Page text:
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Trita Parsi: Give the Mullahs what they want

Hassan Dai, 12.29.2011

Trita Parsi wrote that economic and security incentives are necessary to convince Tehran to behave differently but they are not sufficient. The US should accept Iranian influence in the region and share the Middle East with the Mullahs


A group of retired diplomats including some former European ambassadors to Iran have joined Trita Parsi to ask President Obama to reinvigorate direct diplomatic engagement with Iran. Parsi is the president of NIAC, an organization considered by many Iranians as the lobby for the Mullahs' regime.

These retired diplomats have not clarified what exactly they mean by new round of diplomacy with Iran as they have been personally involved in long and futile negotiations with Tehran that only profited the regime to advance its nuclear program. How could new negotiations be different from the past to convince Tehran to behave differently?

While the former diplomats are reluctant to talk about this issue, Trita Parsi by contrast has been very eloquent to explain what the US should do to transform futile negotiations into a real bargain.

In 2008, while Parsi participated in secret negotiations between Iranians and Americans (including William Perry, Obama's representative) he explained what US should give the Mullahs to resolve the nuclear impasse. In an article titled: "Can the U.S. and Iran Share the Middle East?" he declared that economic and security incentives are necessary but not sufficient because the Mullahs want more and the US should abide. He wrote:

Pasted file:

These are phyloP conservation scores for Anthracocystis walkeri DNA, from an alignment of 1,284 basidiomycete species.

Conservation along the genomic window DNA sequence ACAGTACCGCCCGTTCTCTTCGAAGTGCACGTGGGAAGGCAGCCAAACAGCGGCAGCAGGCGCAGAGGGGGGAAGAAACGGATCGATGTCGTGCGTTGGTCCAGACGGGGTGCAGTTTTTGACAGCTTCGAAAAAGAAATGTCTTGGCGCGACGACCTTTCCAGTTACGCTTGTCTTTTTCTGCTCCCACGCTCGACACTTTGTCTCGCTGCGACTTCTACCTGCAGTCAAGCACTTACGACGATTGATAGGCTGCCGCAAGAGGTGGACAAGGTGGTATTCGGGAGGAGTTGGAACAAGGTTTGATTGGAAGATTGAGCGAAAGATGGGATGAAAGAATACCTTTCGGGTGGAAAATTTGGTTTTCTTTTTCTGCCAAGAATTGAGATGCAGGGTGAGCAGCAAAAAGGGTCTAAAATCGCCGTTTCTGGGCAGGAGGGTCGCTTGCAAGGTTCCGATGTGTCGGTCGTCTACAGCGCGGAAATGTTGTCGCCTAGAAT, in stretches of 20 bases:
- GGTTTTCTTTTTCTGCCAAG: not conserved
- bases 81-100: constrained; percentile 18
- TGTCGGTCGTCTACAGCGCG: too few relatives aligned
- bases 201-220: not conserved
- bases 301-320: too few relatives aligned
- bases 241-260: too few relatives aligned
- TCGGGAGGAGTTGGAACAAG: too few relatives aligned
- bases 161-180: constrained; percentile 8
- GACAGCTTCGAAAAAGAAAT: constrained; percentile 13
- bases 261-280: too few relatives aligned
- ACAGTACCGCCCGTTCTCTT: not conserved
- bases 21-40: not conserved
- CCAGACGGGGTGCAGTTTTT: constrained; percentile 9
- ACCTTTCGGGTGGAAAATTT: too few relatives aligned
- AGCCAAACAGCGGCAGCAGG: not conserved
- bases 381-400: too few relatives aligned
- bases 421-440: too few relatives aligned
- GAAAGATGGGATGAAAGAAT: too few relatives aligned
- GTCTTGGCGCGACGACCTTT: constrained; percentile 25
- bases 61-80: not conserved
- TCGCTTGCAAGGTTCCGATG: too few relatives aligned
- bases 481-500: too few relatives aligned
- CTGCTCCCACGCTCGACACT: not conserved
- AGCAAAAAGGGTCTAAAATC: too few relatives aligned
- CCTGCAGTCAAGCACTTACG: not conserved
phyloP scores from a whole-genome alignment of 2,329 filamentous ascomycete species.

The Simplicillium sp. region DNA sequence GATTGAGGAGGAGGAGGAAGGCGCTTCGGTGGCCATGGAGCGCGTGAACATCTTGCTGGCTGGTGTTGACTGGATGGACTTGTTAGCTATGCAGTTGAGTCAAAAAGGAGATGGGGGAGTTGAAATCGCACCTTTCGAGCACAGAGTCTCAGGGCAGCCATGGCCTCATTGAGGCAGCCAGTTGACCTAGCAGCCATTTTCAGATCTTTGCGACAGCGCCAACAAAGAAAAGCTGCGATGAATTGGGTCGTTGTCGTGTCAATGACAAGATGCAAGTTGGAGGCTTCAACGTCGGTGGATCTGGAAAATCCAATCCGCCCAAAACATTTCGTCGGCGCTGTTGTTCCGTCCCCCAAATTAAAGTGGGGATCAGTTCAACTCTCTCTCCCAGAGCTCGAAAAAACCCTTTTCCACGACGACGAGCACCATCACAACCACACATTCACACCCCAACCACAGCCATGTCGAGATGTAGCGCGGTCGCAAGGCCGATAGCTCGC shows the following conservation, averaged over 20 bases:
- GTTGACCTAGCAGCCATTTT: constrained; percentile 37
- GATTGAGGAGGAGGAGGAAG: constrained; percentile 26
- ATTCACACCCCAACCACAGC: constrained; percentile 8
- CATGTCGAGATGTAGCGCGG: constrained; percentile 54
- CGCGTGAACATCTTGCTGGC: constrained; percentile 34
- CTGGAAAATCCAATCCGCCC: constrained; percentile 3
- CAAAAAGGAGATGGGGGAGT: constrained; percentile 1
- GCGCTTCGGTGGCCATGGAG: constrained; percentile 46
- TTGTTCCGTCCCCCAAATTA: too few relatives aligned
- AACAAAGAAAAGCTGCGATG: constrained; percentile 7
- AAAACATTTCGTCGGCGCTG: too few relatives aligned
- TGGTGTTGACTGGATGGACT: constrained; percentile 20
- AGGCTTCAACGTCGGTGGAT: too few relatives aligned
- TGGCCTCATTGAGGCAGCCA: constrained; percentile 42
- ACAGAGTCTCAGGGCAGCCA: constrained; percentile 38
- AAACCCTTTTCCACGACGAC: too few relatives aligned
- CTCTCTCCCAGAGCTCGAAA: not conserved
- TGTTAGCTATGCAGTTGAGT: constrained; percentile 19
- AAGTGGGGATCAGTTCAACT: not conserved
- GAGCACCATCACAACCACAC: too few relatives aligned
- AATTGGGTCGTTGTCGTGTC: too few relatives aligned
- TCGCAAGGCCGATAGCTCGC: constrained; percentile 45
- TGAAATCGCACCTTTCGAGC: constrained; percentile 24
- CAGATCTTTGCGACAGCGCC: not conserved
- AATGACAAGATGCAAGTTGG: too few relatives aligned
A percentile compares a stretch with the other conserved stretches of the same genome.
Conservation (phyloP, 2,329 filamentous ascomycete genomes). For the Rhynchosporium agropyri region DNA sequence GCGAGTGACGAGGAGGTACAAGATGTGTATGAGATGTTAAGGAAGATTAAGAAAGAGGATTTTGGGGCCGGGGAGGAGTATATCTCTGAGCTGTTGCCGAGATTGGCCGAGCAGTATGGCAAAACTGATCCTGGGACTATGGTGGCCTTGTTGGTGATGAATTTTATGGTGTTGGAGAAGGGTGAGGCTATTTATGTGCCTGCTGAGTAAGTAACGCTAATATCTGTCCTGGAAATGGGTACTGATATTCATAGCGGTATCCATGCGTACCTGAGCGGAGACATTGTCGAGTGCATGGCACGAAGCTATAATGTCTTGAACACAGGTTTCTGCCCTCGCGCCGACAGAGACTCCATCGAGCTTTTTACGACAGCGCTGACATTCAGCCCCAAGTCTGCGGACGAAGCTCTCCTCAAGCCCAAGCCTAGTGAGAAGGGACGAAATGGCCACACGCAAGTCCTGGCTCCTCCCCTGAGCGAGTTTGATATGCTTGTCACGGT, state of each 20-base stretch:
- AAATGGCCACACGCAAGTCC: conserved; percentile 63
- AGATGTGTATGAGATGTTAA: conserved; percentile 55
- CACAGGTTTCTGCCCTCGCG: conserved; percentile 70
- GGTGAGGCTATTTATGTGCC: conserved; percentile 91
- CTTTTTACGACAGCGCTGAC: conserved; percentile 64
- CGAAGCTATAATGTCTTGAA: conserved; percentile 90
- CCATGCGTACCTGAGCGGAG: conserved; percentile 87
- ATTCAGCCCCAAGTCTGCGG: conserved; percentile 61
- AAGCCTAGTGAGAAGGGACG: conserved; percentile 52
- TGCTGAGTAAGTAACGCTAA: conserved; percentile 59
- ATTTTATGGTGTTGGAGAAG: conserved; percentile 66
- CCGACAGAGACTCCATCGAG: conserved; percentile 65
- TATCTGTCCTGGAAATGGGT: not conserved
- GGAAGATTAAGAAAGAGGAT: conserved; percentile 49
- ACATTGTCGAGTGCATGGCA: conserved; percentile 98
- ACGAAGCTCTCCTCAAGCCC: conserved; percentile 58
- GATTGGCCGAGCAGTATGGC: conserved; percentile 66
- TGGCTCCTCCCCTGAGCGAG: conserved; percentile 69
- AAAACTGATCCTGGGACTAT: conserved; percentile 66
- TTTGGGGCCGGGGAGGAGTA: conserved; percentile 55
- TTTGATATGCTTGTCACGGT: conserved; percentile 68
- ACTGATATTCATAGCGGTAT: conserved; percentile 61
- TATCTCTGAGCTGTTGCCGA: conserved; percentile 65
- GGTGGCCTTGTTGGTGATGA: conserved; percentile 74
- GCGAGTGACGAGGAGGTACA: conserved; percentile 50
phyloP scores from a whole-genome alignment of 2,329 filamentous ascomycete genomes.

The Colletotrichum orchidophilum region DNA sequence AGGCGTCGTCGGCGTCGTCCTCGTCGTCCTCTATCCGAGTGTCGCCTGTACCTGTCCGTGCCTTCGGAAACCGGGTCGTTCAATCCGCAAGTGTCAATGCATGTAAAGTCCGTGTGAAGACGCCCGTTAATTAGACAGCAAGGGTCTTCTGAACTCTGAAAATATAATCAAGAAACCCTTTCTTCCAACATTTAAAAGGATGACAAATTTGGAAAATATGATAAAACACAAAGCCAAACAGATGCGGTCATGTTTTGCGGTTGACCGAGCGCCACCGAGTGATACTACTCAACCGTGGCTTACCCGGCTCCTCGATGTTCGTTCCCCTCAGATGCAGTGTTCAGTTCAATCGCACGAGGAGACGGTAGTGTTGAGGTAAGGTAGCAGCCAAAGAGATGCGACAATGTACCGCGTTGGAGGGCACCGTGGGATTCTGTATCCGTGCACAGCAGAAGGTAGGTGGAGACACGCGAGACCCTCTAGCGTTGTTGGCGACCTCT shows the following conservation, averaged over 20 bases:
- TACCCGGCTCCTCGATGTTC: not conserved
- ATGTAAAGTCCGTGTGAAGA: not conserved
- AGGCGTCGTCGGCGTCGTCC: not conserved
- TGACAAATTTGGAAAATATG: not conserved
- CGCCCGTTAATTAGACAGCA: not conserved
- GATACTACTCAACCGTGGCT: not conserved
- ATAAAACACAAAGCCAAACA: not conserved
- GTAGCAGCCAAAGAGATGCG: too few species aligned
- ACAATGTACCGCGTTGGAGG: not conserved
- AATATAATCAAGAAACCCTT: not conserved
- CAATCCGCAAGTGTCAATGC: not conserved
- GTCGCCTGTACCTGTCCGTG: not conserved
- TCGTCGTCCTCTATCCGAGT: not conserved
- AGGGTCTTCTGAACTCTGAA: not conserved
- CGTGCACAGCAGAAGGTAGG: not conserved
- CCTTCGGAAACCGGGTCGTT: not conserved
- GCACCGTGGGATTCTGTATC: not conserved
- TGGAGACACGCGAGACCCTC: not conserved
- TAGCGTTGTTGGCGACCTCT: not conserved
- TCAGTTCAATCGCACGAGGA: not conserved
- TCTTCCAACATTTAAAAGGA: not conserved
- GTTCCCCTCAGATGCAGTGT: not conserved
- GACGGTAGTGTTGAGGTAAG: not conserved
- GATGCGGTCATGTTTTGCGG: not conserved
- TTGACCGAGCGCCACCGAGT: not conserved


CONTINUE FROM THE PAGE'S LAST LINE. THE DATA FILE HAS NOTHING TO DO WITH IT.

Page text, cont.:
"The discussions in Washington regarding any potential opening to Tehran have centered on boosting economic incentives in hope that larger economic carrots would compel a change in Iranian behavior. At times, the idea of offering security guarantees has been considered in an effort to deprive Iran of incentives to develop a nuclear deterrence against the U.S. Though both of these components may be necessary to put U.S.-Iran relations on a different footing, they are likely not sufficient. The notion that the U.S.-Iran standoff can be resolved solely through economic incentives and limited security guarantees is premised on the realities of yesteryear's Middle East. Current facts on the ground are quite different - Iran's regional influence is unquestionable and rolling Iran back out of Lebanon, Iraq, Afghanistan, and perhaps even Gaza may no longer be realistic. The question is no longer - if it ever was - what economic incentives are required to change Iranian behavior. Rather, to reach a settlement with Iran that could help stabilize Iraq, prevent a Taliban resurrection in Afghanistan, reach a political deal in Lebanon and create a better climate to resolve the Israeli-Palestinian conflict, the U.S. must arguably grant Iran a role in the region and begin focusing on how to influence Iranian behavior rather than how to roll back Iranian influence. Neither Washington nor Tehran can wish the other away. While the United States' days in Iraq may be numbered, it is not likely to leave the entire Middle East anytime soon. Nor can Washington continue to design policies and arrangements in the region based on the notion that Iran can be neglected and excluded. Sooner or later, Iran and the U.S. must learn how to share the region."

Three years have passed since Parsi detailed the Mullahs' demands. The region has changed and the regime has also changed. It is wise to ask Trita Parsi to inform the readers with an updated list of Mullas's demands.